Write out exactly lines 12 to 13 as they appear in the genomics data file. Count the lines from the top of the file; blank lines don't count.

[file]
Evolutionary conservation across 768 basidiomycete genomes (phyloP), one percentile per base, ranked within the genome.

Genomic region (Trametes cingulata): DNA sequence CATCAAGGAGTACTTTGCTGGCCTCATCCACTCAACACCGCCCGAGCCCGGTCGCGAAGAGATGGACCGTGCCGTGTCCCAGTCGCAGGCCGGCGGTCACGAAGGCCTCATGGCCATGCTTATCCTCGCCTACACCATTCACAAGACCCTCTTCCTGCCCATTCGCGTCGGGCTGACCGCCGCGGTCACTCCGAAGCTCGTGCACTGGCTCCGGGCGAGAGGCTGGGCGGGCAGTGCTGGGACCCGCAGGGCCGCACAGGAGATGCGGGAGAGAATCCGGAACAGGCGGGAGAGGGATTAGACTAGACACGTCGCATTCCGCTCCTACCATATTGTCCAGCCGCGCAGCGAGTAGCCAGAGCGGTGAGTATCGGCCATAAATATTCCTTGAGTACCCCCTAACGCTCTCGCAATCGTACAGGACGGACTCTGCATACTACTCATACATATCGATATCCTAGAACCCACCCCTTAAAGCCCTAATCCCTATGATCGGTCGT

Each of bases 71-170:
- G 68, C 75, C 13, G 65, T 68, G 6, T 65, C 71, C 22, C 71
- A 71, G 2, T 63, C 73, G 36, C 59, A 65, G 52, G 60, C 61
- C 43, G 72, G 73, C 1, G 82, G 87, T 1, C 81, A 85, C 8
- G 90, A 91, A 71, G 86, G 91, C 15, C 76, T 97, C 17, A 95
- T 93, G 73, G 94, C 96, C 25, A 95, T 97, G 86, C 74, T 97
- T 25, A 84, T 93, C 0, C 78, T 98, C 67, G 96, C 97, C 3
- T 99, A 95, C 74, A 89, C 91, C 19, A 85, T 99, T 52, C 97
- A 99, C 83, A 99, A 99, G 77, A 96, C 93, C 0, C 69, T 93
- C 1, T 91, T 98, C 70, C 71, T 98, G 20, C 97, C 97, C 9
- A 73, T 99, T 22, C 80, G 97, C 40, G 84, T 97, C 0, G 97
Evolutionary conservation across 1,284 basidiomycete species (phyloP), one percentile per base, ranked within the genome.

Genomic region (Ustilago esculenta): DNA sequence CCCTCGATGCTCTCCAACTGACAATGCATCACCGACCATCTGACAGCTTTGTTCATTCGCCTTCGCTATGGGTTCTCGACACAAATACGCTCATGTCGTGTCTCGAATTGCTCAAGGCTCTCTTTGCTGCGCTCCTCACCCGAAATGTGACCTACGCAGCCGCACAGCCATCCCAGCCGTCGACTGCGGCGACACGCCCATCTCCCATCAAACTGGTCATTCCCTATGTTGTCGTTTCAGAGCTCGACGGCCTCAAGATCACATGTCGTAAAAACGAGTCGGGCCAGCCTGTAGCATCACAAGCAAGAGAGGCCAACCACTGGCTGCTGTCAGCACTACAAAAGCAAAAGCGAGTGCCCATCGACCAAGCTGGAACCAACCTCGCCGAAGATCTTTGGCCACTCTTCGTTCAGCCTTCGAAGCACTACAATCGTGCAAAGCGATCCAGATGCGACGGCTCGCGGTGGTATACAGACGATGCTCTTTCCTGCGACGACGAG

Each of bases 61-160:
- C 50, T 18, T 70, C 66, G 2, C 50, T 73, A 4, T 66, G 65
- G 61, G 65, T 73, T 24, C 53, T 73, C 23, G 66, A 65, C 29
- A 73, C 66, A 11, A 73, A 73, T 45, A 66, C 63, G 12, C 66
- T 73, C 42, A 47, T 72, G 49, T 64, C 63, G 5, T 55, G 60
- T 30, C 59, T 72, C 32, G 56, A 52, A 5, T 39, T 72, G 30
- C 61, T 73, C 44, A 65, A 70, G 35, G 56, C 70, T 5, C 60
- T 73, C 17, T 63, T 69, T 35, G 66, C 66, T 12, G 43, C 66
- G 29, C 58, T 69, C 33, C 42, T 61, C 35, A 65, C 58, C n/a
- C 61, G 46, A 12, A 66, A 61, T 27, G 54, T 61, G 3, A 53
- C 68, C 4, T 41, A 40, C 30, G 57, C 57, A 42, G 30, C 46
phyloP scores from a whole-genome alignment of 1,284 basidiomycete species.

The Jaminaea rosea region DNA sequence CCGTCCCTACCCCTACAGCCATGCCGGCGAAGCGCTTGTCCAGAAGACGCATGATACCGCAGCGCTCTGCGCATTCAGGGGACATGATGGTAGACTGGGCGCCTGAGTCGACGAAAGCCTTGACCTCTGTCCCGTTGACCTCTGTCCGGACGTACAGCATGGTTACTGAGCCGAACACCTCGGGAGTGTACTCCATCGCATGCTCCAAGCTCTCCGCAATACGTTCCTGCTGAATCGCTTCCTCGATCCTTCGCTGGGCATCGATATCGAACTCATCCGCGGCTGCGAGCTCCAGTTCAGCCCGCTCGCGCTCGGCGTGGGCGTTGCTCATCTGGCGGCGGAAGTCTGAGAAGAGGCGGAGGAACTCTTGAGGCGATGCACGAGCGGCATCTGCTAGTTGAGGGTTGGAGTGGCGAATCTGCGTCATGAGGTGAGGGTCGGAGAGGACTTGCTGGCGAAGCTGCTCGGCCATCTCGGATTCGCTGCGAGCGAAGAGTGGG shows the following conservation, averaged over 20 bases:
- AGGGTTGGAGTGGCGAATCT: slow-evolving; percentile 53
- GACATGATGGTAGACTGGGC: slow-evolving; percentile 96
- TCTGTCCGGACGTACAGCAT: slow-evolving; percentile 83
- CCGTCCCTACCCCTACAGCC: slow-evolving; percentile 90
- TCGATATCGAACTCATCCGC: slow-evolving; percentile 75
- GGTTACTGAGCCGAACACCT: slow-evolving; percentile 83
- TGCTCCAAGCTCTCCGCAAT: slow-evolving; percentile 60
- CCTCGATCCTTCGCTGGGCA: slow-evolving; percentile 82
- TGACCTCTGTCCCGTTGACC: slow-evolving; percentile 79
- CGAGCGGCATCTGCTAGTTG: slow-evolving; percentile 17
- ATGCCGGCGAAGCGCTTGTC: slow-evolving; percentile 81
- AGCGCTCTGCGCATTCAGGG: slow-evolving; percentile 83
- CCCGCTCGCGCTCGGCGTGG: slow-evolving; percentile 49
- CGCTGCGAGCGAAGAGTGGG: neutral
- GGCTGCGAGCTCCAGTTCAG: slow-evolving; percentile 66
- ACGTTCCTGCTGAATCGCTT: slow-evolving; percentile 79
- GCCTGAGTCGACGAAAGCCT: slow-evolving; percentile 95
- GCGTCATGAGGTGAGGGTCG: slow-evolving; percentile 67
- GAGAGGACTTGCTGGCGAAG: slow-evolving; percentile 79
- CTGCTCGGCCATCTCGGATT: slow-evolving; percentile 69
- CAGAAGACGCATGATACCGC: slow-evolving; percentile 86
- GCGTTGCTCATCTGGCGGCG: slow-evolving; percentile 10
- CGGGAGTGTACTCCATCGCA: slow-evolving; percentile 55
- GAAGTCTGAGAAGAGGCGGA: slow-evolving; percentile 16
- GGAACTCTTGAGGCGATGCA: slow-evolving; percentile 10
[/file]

- C 1, T 91, T 98, C 70, C 71, T 98, G 20, C 97, C 97, C 9
- A 73, T 99, T 22, C 80, G 97, C 40, G 84, T 97, C 0, G 97